Friday, April 24, 2015, I was invited, with certain number of opponents to the future law on Intelligence in France, to meet parliamentarian Christophe Borgel (Deputy of the 9th district of Toulouse – PS) to discuss this topic.
We were about fifteen people to have made the trip (mostly computer scientists, perhaps we’re the only ones to be interested in the project, or at least the only ones worried about it).
The discussion was passionate, there have been some increases in voice, but we could expose our major concerns:
- Ethically, potentially putting the entire population to “listen” seems disproportionate in view of the objectives of the law
- The introduction of black boxes in the French Internet network has two major problems:
- This will weaken the network by adding a layer that can be potentially hacked.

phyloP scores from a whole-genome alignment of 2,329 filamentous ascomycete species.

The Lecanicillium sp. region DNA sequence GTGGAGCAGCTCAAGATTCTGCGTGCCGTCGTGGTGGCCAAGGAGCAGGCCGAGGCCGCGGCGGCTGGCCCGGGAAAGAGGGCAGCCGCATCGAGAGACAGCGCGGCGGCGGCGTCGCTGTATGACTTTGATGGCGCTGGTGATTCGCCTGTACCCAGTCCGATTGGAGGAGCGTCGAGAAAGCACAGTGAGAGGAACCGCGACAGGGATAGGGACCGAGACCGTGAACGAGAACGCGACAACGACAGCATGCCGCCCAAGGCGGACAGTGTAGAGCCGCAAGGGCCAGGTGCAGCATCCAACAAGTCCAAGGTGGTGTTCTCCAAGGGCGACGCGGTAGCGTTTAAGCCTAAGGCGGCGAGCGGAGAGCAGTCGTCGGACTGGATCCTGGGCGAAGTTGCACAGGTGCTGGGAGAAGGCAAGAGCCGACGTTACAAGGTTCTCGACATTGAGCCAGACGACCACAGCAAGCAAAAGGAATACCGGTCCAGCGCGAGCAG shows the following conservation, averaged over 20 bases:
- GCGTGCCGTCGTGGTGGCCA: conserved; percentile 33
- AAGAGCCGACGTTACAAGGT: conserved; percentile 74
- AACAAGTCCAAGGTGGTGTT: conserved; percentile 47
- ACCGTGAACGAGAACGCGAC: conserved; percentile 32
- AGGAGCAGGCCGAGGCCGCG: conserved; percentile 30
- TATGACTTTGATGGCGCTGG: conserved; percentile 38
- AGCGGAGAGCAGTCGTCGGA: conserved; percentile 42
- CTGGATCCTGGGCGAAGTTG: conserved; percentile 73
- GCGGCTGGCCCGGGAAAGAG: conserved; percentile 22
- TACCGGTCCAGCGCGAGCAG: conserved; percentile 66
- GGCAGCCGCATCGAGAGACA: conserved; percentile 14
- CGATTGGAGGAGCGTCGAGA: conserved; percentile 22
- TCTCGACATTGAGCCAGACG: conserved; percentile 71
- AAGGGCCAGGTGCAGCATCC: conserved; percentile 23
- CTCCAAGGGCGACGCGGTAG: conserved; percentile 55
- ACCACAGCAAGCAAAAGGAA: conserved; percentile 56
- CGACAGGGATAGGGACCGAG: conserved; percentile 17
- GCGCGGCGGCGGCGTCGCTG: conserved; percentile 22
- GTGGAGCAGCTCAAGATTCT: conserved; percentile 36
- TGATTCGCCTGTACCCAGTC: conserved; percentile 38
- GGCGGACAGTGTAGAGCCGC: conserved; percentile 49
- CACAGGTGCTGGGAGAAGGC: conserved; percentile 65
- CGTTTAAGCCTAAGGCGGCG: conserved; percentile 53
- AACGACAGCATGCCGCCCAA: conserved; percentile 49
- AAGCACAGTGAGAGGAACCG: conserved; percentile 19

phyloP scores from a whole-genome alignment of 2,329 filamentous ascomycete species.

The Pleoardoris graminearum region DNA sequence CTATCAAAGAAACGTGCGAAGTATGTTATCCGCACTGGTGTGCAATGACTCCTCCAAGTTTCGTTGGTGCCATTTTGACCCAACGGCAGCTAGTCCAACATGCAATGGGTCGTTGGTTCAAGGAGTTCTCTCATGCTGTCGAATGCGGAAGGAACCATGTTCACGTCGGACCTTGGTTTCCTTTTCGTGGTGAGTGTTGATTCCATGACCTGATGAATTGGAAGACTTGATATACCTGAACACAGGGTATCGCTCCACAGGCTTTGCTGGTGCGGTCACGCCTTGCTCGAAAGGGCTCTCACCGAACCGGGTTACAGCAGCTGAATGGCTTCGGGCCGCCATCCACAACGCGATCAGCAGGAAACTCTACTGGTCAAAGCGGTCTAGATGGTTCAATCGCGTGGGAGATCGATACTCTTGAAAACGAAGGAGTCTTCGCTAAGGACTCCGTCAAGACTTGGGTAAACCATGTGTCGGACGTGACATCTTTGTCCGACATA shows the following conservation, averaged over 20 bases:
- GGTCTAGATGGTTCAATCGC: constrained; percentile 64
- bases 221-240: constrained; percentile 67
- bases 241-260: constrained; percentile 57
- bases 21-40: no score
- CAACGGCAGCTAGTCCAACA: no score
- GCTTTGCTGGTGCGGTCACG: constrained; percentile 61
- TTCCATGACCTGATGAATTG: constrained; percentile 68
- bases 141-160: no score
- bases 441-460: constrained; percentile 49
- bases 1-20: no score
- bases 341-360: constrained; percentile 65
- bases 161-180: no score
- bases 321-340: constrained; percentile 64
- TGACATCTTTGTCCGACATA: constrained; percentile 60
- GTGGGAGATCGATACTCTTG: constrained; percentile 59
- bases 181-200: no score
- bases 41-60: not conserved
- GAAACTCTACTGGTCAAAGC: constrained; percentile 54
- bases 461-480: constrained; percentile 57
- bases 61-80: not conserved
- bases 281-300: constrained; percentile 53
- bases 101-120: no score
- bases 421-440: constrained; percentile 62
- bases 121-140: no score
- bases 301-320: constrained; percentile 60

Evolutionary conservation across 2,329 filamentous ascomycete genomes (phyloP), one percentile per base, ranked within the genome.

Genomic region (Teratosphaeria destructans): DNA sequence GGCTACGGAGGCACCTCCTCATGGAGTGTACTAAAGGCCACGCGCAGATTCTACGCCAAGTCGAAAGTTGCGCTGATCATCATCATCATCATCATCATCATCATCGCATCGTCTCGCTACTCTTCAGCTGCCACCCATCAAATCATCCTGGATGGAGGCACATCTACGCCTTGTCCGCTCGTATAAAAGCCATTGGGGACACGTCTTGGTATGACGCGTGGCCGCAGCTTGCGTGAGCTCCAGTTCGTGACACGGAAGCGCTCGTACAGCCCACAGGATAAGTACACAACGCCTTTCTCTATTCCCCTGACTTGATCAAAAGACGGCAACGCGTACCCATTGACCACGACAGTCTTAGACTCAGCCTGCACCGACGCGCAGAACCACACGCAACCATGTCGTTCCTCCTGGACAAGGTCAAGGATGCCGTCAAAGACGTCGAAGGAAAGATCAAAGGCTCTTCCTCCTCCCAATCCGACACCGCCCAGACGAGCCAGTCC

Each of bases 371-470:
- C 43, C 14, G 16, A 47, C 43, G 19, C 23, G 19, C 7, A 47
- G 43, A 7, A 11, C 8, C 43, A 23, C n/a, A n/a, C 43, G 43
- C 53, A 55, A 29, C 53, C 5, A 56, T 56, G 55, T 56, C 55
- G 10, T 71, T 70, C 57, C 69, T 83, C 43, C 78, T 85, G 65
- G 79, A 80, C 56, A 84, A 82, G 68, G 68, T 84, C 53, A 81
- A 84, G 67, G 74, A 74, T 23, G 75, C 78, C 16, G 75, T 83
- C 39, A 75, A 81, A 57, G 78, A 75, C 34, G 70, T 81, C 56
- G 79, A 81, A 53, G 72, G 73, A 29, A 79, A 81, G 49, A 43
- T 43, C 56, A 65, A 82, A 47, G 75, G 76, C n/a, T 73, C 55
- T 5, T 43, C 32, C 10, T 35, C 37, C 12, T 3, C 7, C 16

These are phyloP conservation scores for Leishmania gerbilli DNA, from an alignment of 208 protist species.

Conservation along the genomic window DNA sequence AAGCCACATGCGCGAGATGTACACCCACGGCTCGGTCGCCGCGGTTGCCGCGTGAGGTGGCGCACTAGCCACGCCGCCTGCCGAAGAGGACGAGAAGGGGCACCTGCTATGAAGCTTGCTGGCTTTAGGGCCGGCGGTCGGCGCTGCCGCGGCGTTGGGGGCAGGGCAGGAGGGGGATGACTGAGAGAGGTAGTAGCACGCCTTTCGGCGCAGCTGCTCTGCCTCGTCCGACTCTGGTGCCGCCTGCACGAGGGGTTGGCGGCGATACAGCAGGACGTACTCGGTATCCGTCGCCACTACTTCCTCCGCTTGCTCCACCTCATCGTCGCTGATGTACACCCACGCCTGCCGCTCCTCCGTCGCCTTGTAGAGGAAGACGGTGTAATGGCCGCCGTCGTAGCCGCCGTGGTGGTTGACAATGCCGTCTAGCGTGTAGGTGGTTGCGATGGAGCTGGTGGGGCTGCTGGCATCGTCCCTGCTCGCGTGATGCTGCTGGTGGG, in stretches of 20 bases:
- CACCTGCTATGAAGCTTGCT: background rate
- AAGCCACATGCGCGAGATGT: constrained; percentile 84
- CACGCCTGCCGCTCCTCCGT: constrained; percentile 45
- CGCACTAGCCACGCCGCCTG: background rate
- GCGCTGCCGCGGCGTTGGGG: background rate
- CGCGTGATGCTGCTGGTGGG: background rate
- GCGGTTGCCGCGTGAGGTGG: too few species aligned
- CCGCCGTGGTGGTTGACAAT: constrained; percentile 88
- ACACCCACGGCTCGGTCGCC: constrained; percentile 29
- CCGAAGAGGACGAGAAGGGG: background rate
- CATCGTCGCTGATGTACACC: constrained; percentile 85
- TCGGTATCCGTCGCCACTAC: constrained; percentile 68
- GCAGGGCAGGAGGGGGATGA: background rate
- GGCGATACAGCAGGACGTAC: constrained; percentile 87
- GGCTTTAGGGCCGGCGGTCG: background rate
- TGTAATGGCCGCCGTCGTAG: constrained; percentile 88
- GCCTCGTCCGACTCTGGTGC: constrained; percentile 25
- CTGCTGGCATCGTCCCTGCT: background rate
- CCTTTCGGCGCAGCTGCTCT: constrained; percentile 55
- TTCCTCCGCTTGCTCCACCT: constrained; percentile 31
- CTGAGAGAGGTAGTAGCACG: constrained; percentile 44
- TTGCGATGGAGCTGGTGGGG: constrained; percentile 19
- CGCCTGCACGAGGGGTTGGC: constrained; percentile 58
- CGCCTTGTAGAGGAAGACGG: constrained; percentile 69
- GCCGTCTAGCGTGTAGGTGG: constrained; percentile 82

- It will be very difficult technically to remove them once installed
- The algorithms of these boxes have various disadvantages:
- They will store a navigation history for each user, if it must actually detect “suspicious behavior” through the study of traffic patterns
- They could easily be extended to other uses that the search for potential terrorists
- A citizen will struggle to grasp the CNCTR for wrongful listening because he must prove that he is monitored (which is difficult to detect).
- Finally, France risks losing the confidence of the various digital businesses that prefer to turn to countries less intrusive into the privacy of their customers
The deputy has listened to us, noted some comments it is supposed to go back to the assembly, defended his point of view and the government…
I could ask some questions (such as the difficulty to grasp the CNCTR for a citizen, or technical issues surrounding the algorithms), I do not know if this will make a difference, but we must recognize that he left us the speech.
To be continued, although I haven’t much hope.